Transparency and Open Government
Posted byon May 21, 2009 at 01:00 PM EST
Vivek Kundra, our Chief Information Officer, and Beth Noveck, Deputy Chief Technology Officer for Open Government, explain the Open Government Initiative
On January 21, 2009, his first full day in office, the President issued a Memorandum on Transparency and Open Government and called for recommendations for making the Federal government more transparent, participatory, and collaborative.
As Valerie Jarrett, Senior Advisor to the President says in the video below, we are proud "to announce an important next step in this historic call to action – one that will help us achieve a new foundation for our government – a foundation built on the values of transparency, accountability and responsibility."
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The Administration is committed to developing those recommendations in an open fashion. Consistent with the President’s mandate, we want to be fully transparent in our work, participatory in soliciting your ideas and expertise, and collaborative in how we experiment together to use new tools and techniques for developing open government policy.
Today we are kicking off an unprecedented process for public engagement in policymaking on the White House website. In a sea change from conventional practice, we are not asking for comments on an already-finished set of draft recommendations, but are seeking fresh ideas from you early in the process of creating recommendations. We will carefully consider your comments, suggestions, and proposals.
Here’s how the public engagement process will work. It will take place in 3 phases: Brainstorming, Discussion, and Drafting.
Beginning today, we will have a brainstorming session for suggesting ideas for the open government recommendations. You can vote on suggested ideas or add your own.
Then on June 3rd, the most compelling ideas from the brainstorming will be fleshed out on a weblog in a discussion phase. On June 15th [UPDATE: Now June 22nd], we will invite you to use a wiki to draft recommendations in collaborative fashion.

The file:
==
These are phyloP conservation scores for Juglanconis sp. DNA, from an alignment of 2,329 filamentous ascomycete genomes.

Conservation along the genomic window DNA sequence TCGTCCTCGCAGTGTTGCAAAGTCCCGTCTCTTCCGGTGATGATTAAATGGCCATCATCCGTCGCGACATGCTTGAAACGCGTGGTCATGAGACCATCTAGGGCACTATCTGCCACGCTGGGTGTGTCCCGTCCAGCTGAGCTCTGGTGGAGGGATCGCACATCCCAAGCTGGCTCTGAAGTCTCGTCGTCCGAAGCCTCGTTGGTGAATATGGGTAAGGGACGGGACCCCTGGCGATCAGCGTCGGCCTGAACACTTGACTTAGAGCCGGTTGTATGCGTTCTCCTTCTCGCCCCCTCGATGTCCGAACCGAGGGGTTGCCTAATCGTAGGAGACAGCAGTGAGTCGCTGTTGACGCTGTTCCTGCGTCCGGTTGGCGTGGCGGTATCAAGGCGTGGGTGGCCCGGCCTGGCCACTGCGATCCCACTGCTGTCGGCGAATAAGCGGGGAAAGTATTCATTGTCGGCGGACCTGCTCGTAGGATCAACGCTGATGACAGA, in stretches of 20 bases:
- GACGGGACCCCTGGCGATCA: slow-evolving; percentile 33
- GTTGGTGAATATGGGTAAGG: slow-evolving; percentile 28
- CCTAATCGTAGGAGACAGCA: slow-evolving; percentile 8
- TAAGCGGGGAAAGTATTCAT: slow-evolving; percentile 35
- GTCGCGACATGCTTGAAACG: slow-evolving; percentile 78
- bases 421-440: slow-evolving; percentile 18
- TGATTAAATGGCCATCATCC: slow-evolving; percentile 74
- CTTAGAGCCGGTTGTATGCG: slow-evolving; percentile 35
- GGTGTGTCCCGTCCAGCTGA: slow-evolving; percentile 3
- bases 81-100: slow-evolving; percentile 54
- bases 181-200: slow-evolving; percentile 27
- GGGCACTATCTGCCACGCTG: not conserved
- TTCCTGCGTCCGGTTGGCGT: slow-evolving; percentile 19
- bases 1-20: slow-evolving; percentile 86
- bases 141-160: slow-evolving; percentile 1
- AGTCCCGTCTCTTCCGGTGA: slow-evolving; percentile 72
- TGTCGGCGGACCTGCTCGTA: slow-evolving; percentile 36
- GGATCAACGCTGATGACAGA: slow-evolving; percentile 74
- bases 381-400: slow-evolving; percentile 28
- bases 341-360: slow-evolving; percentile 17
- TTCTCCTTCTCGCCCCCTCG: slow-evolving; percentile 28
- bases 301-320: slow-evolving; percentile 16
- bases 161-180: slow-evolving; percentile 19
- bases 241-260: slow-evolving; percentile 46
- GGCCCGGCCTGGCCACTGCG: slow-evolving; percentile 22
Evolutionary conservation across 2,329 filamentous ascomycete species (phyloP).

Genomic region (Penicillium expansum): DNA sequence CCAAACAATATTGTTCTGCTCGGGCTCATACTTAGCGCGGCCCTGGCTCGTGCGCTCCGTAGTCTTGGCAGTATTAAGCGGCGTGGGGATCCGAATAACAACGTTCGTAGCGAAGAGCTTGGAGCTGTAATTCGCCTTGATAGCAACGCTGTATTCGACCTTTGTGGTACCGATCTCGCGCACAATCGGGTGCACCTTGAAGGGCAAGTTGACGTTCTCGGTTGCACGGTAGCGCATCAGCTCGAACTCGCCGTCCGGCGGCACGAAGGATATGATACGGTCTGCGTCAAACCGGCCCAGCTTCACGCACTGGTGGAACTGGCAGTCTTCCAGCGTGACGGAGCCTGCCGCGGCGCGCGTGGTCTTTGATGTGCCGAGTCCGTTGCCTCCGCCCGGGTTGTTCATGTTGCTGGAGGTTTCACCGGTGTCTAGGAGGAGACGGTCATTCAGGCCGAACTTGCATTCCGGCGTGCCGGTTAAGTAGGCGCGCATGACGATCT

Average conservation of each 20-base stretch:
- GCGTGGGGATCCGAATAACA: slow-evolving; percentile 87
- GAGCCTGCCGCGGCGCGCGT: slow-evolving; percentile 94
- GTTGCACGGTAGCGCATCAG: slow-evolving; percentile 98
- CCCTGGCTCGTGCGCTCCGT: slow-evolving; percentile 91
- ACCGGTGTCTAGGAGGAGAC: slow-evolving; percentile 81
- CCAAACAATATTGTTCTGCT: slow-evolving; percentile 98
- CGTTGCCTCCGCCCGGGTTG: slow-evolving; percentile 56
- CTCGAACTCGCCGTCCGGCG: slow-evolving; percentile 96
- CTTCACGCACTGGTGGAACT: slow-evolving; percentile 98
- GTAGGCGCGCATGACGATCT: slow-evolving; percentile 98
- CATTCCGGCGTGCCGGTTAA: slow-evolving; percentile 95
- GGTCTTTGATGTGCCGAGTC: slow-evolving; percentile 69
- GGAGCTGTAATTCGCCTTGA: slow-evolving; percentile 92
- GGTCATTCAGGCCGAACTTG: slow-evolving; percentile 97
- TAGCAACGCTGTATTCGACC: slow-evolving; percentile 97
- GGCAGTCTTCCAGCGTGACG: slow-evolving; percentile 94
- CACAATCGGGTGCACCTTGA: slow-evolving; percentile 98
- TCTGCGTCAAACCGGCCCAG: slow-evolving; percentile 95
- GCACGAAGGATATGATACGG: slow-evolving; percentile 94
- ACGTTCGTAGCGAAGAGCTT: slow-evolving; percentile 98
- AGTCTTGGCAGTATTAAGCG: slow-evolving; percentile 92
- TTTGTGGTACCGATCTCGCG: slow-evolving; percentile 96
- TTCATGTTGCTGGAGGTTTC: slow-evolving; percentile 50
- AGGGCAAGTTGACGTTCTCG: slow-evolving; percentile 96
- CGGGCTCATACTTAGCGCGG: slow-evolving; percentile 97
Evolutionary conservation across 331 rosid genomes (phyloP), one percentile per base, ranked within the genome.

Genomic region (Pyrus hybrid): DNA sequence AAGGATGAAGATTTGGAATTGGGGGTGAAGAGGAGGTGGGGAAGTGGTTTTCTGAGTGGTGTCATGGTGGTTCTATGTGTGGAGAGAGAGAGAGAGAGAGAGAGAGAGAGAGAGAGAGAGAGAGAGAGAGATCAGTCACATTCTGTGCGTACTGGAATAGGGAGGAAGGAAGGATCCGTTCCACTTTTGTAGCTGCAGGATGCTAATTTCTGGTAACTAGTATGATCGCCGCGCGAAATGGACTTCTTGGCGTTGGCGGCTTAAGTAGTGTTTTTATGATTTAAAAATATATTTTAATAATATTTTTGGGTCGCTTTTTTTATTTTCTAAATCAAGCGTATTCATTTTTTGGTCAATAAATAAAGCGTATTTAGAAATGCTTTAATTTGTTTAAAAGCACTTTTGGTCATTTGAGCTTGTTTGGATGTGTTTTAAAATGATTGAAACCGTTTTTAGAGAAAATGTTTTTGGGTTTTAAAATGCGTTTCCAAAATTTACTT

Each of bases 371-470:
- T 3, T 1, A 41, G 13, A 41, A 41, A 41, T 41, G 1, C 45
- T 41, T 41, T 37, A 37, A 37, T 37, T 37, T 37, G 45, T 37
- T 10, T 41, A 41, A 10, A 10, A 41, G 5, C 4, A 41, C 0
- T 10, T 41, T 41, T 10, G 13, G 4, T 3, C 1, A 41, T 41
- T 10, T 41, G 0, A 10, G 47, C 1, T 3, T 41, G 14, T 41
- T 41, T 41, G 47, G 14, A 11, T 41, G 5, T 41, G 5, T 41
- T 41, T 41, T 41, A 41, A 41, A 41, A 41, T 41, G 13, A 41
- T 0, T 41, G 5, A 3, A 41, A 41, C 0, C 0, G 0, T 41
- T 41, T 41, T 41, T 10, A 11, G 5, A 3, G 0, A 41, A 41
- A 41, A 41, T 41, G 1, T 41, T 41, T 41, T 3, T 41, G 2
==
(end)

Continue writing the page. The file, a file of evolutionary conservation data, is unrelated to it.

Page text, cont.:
These three phases will build upon one another and inform the crafting of recommendations on open government.
Also check out the Innovations Gallery and see some of the innovations and innovators across the Government who are already translating the values of open government into practice. For example, just today the CIO Council launched Data.gov. Data.gov is a one-stop repository of government information and tools to make that information useful. In addition, the Environmental Protection Agency and the Office of Management and Budget today launched Regulations.gov Exchange, a website for taking public input on the best ways to achieve public participation in Federal agency rulemaking. These are just two of the many outstanding innovations featured in the Open Government Innovations Gallery.
The President has welcomed the open government innovations being developed across the Government and has encouraged each of his Cabinet departments to adopt more open government innovations in the coming year.
Thank you for participating. Open and effective government can only be achieved with everyone’s active engagement. We hope you will lend your insights, experience, and expertise to improve your government and strengthen democracy. Join the Brainstorming that has already begun!
White House Blogs
- The White House Blog
- Middle Class Task Force
- Council of Economic Advisers
- Council on Environmental Quality
- Council on Women and Girls
- Office of Intergovernmental Affairs
- Office of Management and Budget
- Office of Public Engagement
- Office of Science & Tech Policy
- Office of Urban Affairs
- Open Government
- Faith and Neighborhood Partnerships
- Social Innovation and Civic Participation
- US Trade Representative
- Office National Drug Control Policy